The Bill provides that the link will be a single line with a length of some 47 miles and will include the necessary siding and a new station to be built at Whyalla. As the honourable member for Newcastle said - and this is contained in the second reading speech - provision is made for 1 freight train service per day each way. Similarly, 1 service per day each way will be provided for passengers. This l;ne will afford a very valuable commercial link between Port Augusta and Whyalla. The current population of Port Augusta is 15,000. In the case of Whyalla, the population is approximately 30,000 and is increasing rapidly.

This link will have, commercially and otherwise, far wider ramifications and benefits than those that are envisaged in the Bill. As I understand it, a decision was made by BHP to transport its steel products by road to Port Augusta and then by rail to the eastern States and Western Australia. That was the policy announced by BHP some time ago. This link will change that situation. I am reliably informed that over 2,000 tons of steel products are moved each week from Whyalla to Port Augusta and that the amount is on the increase. As a consequence of the completion of the link, it will be possible to transport such steel by rail direct from Whyalla without transhipment en route and, as indicated, it is rather obvious that steel will be able to be transported, as a result of this link, to any part of Australia within 35 hours to 40 hours.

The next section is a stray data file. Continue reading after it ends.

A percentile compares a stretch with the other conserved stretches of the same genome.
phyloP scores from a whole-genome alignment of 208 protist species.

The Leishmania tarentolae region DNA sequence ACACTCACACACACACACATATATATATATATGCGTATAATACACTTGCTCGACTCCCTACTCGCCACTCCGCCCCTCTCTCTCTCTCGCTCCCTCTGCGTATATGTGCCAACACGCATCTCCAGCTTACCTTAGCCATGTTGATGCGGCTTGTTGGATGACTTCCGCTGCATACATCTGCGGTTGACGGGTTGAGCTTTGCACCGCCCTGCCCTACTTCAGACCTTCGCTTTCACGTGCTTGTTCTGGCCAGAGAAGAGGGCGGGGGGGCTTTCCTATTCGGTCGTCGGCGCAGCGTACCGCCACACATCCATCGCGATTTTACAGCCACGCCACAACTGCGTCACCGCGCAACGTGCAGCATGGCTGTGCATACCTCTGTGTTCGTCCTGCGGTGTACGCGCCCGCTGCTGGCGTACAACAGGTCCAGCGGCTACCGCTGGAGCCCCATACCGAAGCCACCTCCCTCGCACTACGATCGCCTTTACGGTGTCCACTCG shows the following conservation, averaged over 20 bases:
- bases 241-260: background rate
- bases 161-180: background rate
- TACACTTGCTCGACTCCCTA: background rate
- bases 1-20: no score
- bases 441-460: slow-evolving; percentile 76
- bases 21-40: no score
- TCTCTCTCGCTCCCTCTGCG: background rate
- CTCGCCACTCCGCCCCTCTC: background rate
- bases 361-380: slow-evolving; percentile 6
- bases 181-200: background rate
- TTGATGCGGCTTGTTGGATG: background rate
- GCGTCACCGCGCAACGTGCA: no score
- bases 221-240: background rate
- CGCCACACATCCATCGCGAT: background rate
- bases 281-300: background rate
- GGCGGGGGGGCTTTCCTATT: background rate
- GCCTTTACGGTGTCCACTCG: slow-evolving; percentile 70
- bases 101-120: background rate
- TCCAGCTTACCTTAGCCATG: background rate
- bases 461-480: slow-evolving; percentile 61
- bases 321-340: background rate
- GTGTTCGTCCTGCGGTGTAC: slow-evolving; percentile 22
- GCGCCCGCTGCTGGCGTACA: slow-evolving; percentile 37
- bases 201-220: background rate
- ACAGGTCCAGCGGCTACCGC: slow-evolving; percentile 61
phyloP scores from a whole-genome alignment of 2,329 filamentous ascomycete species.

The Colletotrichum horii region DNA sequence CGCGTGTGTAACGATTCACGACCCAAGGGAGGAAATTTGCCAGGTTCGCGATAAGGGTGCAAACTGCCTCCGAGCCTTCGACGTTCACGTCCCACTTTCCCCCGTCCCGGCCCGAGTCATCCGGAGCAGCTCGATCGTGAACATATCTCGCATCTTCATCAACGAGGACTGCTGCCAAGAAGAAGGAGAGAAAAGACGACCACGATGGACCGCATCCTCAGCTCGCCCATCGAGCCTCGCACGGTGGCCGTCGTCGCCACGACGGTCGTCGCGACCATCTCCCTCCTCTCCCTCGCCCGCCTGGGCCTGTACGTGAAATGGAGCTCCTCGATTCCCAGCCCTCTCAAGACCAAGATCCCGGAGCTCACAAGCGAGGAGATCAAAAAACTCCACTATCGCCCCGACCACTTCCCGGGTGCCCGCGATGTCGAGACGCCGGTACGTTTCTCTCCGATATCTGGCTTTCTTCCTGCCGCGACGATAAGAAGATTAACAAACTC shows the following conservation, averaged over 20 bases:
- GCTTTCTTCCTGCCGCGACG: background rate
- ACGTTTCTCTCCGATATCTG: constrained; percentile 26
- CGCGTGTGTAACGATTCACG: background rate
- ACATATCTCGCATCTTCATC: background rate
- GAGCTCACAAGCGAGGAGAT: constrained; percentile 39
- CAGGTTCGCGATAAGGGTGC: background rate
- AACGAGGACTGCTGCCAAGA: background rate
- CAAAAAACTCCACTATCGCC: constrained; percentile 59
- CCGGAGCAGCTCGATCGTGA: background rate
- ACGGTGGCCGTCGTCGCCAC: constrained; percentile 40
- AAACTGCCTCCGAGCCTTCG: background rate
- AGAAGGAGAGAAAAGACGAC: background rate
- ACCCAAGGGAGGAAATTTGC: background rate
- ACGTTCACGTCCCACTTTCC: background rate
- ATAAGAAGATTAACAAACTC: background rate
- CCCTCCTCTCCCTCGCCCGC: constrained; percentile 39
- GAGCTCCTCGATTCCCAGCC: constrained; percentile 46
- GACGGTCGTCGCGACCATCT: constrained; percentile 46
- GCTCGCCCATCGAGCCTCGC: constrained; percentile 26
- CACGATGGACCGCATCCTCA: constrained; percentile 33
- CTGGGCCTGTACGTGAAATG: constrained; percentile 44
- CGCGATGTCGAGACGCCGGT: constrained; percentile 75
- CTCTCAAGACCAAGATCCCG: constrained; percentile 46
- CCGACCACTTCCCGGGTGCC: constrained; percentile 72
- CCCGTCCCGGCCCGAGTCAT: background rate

According to the Minister, the estimated cost of the proposed link is some $7m exclusive of the additional cost of rolling stock. I might point out that one of the very issues upon which the people of South Australia, among a whole crop of others, expressed their gross dissatisfaction was the allocation of Commonwealth public works spending last year in South Australia and works in connection with loans made to the State Government. South Australia, if my memory :s correct, was allocated $ 10.38m as compared with m allocation to Tasmania of $48m.